Domaine Joliet Fixin 1er Cru 'Clos de la Perriere' 2019
Pale ruby red, this Fixin at 13% alcohol is anything but your stereotypic Fixin rustic. Very elegant, sweet fresh raspberry fruit, then cherry. There’s richness and intensity, ripeness and purity, a tension that tells you it will age well. Complex and seductive, long and exciting.
COTE DE NUITS
The Clos de la Perriere in Fixin, founded by the Cistercians in 1142, is, as the name implies, a walled-in vineyard that the monks way back when knew made an exceptional wine. Inside those walls however, the vineyard is composed of 4 distinct parcels. And while each of these 4 parcels on its own produces an interesting wine, the four together make magic.
That the monks knew this back in the Middle Ages is not, in itself, extraordinary. They had time, and plenty of ‘ora et labora’. And as, over time, they came to know where the best vineyards were, they put walls around them.
There are lots of vineyards called ‘clos de something-or-other’ in Burgundy. The best known of course is the Clos de Vougeot. But where the Clos de la Perriere is different, unique even, is that it has never been divided up. If the idea of putting a wall around a vineyard was to enclose various parcels of land that are component parts of one great wine, then dividing and selling off parcels within the clos can only dim the original vision.
In 1855 Dr. Lavalle classified the Clos de la Perriere as ‘tête de cuvée’, as he did most of the present-day grand cru vineyards. Two years previous, the Joliet family bought the Clos, and it has been in their family since. 6 generations, with Benigne Joliet at the helm today. Perhaps because the wine at the time was not up to its potential, perhaps simply because it is Fixin, who knows, but when the modern classifications were made, the Clos was relegated to premier cru.
But Benigne Joliet knows that it is a grand cru. Perhaps the only vineyard of grand cru stature still intact that was laid out by the monks in the Middle Ages. And he is fighting to have it recognized as such, both with the AOC people and in the cellar.
I have had the pleasure of tasting the 2013 in its component parts, 4 cuvees from the four parcels inside the walls. Benigne Joliet presented it dramatically. Cuvée #4, the oldest vines from the parcel the furthest to the north was alive, like only wine from well-tended vines can be alive. Depth and density. Cuvée #2, the youngest vines gives vivacity, a bright acidity over soft tannins. Cuvée #1 from the parcel the furthest south, and hence the earliest harvested, gives you the fruit, a big burst of fruit. And Cuvée #3, from the edge of the wall near the forest at the top of the vineyard gives the bottom, the edge, the tannin.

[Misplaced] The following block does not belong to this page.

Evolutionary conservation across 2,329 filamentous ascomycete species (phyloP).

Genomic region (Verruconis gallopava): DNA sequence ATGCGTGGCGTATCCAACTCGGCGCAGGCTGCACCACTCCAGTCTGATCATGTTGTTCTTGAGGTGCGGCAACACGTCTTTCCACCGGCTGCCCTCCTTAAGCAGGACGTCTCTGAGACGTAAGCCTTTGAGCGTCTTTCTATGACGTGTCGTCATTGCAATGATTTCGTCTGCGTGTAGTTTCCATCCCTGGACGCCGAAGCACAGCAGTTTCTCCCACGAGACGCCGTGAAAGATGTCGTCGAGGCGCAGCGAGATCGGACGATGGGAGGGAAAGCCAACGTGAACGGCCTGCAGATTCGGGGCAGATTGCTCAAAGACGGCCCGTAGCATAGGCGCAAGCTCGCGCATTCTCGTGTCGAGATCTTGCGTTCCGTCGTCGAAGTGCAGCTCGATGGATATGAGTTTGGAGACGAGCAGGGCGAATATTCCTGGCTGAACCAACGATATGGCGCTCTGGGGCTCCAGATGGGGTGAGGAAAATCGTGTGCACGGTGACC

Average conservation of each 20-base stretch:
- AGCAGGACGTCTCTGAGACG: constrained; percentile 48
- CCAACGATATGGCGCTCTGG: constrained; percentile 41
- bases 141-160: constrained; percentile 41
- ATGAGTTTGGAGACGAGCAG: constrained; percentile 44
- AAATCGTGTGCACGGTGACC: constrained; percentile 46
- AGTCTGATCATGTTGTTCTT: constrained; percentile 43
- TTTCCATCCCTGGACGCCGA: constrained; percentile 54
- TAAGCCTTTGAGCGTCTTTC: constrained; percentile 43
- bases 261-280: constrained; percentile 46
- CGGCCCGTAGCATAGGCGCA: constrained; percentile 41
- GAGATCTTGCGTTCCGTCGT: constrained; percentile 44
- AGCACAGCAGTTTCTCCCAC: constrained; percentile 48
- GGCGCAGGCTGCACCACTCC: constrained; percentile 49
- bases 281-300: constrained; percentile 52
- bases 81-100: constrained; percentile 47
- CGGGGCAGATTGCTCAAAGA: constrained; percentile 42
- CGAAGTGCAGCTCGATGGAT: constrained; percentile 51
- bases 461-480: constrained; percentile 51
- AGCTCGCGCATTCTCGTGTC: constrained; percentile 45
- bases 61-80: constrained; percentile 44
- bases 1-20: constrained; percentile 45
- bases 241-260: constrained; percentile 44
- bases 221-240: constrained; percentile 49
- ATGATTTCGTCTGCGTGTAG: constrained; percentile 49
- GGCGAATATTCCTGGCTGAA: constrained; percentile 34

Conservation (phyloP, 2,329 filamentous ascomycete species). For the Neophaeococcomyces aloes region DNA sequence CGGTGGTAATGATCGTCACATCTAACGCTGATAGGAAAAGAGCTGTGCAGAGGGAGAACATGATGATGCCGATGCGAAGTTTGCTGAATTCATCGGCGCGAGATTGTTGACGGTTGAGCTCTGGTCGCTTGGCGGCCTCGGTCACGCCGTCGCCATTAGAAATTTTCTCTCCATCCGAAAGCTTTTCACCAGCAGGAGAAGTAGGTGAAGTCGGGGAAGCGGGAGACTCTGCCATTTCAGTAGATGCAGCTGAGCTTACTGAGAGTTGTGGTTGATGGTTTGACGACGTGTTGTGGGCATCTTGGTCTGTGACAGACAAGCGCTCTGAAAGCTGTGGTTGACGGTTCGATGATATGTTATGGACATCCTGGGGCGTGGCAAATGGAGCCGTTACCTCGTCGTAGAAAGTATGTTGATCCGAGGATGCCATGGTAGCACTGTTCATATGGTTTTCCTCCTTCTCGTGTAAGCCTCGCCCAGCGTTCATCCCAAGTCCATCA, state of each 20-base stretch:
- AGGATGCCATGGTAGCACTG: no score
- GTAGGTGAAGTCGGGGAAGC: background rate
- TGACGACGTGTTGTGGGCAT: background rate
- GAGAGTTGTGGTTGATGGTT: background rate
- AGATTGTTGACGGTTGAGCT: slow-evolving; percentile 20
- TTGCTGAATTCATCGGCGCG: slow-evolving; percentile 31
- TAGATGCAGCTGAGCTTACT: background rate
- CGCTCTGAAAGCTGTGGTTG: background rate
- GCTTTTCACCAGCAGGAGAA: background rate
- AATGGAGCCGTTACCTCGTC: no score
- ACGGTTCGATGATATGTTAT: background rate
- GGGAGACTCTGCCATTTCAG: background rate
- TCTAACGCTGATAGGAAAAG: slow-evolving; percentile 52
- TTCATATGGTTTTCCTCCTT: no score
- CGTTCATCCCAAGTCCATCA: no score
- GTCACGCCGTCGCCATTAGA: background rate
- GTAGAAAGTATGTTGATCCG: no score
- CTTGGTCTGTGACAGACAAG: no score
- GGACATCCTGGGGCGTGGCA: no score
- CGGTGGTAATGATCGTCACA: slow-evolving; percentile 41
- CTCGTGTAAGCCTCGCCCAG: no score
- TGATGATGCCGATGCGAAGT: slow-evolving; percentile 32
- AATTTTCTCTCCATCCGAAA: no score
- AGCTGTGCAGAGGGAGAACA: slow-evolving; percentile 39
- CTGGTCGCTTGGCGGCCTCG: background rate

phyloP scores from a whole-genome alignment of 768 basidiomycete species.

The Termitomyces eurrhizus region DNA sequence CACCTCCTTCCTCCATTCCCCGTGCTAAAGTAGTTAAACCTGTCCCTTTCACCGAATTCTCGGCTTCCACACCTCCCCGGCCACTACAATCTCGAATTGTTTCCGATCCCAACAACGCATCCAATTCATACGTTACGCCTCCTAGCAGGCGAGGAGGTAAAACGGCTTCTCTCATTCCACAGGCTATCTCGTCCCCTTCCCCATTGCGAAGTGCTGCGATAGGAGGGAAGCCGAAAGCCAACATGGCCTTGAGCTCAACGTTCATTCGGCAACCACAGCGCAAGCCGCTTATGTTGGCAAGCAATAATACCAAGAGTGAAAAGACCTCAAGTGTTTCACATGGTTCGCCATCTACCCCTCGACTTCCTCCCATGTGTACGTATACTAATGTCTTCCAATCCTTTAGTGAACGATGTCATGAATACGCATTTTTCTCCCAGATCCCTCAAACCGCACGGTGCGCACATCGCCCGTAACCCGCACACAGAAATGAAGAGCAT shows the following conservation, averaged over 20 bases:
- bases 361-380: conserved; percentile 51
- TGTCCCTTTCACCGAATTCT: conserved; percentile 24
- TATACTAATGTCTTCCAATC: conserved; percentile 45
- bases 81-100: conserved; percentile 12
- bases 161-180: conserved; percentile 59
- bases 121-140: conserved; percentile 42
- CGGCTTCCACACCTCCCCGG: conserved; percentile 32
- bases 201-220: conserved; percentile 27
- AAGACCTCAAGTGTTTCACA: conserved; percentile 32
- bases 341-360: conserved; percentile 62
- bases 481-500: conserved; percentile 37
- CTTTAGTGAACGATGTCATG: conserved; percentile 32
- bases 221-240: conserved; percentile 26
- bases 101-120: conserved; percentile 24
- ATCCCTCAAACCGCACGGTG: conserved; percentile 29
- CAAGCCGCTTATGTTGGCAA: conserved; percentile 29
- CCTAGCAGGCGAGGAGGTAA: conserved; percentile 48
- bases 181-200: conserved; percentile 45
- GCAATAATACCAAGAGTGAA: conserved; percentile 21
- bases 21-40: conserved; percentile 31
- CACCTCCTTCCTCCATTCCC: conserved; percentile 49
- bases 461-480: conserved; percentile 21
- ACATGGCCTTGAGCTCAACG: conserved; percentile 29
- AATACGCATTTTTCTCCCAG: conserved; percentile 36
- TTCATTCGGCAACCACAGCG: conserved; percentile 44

But like four notes in a chord, when Benigne blended together the approximate assemblage that will be 2013 Clos de la Perriere, the wine sang. Bright, peppery, alive, with big yet subtle fruit and a long, long finish.
Fixin 1er Cru ‘Clos de la Perriere’ from Domain Joliet. Relatively unknown. Poised again for greatness after nearly 900 years!
Fixin 1er Cru ‘Clos de la Perriere’
Fixin 1er Cru ‘Clos de la Perriere’ *
*Within the Clos de la Perriere are lieu-dit parcels:
Queue de Hareng
Bas de Chemin
Vierge Jeune and Vieille
Parc Bas and Haut
Benigne Joliet has radically changed production methods at the Clos de la Perriere during his stewardship. Each of these lieu-dit parcels listed above is picked and vinified separately. And 4 separate cuvees are eventually assembled before bottling. Yields have been greatly reduced. Harvest follows the maturity of each individual parcel, the grapes are picked as late as possible. The grapes are sorted and destalked, then fermented with a minimum of handling. Each cuvee is considered separately in terms of manipulations, punching down or pumping over. The wines are raised in 15% new Troncais oak for 24-36 months with no racking.